Dean's Update: The Importance of Communication in Times of Change
October 22, 2021
Communication is a core driver of change. Sharing information about the reason for change, the benefit of the resulting change, and the process to make change happen is critical both to reach a shared understanding among those involved and to successfully implement the changes at hand. The dissemination of this critical composite of information is a communication challenge, a challenge that—particularly within complex organizations—requires deep engagement and collaboration to overcome.
This past month, I was repeatedly reminded about the importance of giving focused attention to how we at the Drexel Libraries might improve our communications as we face new changes in behaviors at the start of this unusual academic year. I will highlight in this issue a couple activities we have pursued at the Drexel Libraries that illustrate the challenge of communicating information about our programs, services and capacity changes during the crisis of the pandemic. Both involve engaging others to tell the Libraries’ stories from their perspective of its impact on them.
The first is an example of engaging Libraries staff to understand, embrace and communicate the changes we have made this fall—the reasons and expectations for those changes. When engaging staff in communications about changes to the Libraries organization, we must remember the two roles they juggle and their needs in both—roles as authoritative outward representatives of the organization and also as stewards of change who must adapt their job responsibilities accordingly.
We devoted the September DUL all staff meeting to uncover examples of situations during which individuals felt uncomfortable or uncertain on what to say to clients asking for services. We encouraged staff to share specific client inquiries or comments concerning reduced or modified services, and then offered tips on how to present information about service changes, reasons for change, and equally importantly, the Libraries’ continued focus on the well-being and satisfaction of our clients. Our communication manager also prepared talking points for staff to reference in real time, which include facts about what Libraries’ services and resources for fall 2021 and why we made these changes.
In addition, we emphasized the power of presenting change in positive terms—what the Libraries does reliably, what unique expertise we offer in partnership with the subject expertise others on campus have, and how information might be found in alternate ways. The most difficult challenge is trying to shift the communication approach away from communicating all that we cannot do—perhaps an impossible task given the difficulty of anticipating every service expectation a diverse academic community has—to focus on what we can do.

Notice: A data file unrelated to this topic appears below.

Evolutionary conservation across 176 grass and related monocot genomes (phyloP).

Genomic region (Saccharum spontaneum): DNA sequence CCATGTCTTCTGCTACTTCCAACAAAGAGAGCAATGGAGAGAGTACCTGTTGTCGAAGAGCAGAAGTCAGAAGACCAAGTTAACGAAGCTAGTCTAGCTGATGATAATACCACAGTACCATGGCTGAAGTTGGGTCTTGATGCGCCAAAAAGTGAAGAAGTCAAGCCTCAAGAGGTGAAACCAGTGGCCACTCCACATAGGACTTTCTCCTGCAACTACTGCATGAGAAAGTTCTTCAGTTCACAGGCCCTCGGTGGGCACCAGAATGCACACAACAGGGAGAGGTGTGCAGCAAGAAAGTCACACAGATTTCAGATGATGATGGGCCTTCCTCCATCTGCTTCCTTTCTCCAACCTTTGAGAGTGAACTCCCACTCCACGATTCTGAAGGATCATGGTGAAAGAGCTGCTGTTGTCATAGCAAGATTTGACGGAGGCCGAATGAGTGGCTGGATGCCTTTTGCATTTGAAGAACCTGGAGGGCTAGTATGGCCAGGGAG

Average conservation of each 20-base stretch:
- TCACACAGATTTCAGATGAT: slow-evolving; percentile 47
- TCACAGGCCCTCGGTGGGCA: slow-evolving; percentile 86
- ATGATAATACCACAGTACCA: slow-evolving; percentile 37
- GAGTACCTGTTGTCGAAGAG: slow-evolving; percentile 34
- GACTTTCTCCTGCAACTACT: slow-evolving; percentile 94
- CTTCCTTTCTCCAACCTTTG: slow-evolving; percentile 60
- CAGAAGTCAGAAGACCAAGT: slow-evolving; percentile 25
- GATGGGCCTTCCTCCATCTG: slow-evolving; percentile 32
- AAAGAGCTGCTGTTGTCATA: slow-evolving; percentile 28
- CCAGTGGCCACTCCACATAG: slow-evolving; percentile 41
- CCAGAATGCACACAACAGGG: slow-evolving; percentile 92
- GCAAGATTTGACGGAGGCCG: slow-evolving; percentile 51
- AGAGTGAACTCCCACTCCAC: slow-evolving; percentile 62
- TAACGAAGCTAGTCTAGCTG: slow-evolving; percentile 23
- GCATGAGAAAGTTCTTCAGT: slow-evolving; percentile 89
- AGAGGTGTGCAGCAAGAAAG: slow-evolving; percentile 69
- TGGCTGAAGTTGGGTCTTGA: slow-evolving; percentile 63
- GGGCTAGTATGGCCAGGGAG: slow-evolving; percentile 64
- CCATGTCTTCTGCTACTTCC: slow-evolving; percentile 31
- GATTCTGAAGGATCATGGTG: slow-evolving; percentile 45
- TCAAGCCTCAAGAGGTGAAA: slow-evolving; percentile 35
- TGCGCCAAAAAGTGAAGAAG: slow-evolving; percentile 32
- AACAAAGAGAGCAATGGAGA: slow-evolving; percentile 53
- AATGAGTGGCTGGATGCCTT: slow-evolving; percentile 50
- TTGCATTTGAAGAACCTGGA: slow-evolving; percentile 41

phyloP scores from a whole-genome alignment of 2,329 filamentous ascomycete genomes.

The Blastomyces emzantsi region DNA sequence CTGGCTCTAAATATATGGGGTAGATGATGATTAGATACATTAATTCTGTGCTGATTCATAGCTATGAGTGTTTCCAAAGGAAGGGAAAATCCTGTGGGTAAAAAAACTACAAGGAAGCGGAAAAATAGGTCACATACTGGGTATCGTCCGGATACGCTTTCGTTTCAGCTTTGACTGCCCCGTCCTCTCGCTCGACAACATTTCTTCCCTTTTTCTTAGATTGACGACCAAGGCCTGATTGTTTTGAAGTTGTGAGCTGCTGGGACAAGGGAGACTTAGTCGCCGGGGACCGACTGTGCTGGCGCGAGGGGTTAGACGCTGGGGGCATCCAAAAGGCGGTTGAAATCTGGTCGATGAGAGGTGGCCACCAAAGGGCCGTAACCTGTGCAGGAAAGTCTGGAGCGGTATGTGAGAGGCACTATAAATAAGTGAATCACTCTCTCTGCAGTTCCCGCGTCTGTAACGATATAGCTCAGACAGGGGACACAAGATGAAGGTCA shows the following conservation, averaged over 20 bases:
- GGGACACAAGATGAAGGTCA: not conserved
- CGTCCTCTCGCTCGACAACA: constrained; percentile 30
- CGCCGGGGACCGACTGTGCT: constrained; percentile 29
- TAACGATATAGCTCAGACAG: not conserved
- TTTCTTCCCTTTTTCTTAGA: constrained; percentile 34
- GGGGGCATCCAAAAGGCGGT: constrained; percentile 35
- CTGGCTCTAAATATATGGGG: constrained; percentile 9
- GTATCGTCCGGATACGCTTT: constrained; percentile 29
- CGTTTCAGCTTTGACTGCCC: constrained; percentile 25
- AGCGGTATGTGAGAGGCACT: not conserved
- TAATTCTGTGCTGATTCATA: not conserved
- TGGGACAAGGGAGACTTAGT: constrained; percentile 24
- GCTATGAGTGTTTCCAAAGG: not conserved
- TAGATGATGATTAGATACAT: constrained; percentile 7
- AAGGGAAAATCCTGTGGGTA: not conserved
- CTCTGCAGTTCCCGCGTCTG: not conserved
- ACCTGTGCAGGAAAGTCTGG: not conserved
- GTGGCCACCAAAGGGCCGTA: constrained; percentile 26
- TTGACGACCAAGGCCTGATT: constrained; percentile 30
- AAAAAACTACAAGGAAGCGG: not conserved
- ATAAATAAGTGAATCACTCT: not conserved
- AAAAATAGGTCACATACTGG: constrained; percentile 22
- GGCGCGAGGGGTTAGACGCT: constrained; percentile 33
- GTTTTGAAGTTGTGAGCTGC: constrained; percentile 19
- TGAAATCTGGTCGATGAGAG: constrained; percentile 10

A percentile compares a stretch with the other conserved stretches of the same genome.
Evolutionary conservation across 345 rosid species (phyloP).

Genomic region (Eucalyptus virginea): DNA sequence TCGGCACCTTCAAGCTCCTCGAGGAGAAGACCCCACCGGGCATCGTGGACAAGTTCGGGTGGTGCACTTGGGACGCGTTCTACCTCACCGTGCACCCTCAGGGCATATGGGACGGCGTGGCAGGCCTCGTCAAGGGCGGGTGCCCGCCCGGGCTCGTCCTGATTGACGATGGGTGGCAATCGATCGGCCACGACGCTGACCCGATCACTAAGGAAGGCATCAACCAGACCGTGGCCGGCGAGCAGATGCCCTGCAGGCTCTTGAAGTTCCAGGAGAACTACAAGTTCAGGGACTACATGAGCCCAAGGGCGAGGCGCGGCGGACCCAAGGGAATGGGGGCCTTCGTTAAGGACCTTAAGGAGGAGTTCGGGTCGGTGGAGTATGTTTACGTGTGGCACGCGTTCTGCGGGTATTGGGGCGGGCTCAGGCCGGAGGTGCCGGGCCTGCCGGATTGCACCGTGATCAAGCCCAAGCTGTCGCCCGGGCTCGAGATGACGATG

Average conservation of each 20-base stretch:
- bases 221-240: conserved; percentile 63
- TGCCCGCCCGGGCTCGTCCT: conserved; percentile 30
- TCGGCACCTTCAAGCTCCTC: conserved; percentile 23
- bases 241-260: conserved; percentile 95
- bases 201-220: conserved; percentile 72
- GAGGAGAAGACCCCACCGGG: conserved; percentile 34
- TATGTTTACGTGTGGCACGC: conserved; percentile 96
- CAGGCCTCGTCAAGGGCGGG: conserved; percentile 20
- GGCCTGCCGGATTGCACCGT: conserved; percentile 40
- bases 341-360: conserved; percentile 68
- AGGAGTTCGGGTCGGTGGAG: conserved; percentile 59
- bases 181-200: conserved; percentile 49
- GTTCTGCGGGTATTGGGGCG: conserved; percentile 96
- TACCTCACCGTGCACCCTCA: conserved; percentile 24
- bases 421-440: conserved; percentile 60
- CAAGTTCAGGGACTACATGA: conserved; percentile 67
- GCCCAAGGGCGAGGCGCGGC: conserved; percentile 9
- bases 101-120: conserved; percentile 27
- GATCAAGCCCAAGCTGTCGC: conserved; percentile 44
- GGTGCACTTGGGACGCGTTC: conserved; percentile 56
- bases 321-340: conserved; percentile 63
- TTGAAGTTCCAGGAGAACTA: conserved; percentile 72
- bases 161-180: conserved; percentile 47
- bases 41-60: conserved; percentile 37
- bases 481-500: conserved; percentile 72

Another example highlights the power of client stories and their impact on the administration—on those who fund and otherwise enable the Drexel Libraries to implement improvements that impact the University.
One DUL Library Advisory Group member recently advocated for others beyond the Libraries to create a ground swell of support to constructively raise awareness about the Libraries’ strengths and opportunities to advance the University mission. Suggested actions include raising awareness among faculty and students of what may be seen as a crisis in the Libraries as it continues to face budget cuts and staffing shortages. And to do so by linking awareness of administrators from multiple diverse campus perspectives. The strategy arose over recent weeks not only in conversations among this Library Advisory Group, but also in Faculty Senate committee meetings and among Graduate student leadership.
Practical actions were suggested and some pursued to accomplish this objective, ranging from, for example, holding forums among small groups of interested DUL champions; writing articles for the campus newspaper; joining conversations among specialized planning groups or Faculty Senate Caucus discussions; and developing talking points to coordinate messages about prioritized needs for support of the Libraries.
Watching passions rise for the support of the Libraries is in itself rewarding to the Libraries leadership and staff. Achieving interest and engagement of others to advocate for the Libraries is especially encouraging when colleagues are already faced with challenges to address in their own lives and their colleges and academic programs.
Perhaps the spirit of the election year is spilling over to the drive for doing something that will make a difference beyond yourself. Showing support for—and doing something about—some challenging situation in our lives is not only helpful to the cause but personally feels good as well.
With that in mind, don’t forget to VOTE in the coming off-year election. There is always something worth engaging with to make our lives a bit better.
Danuta A. Nitecki, PhD
Dean of Libraries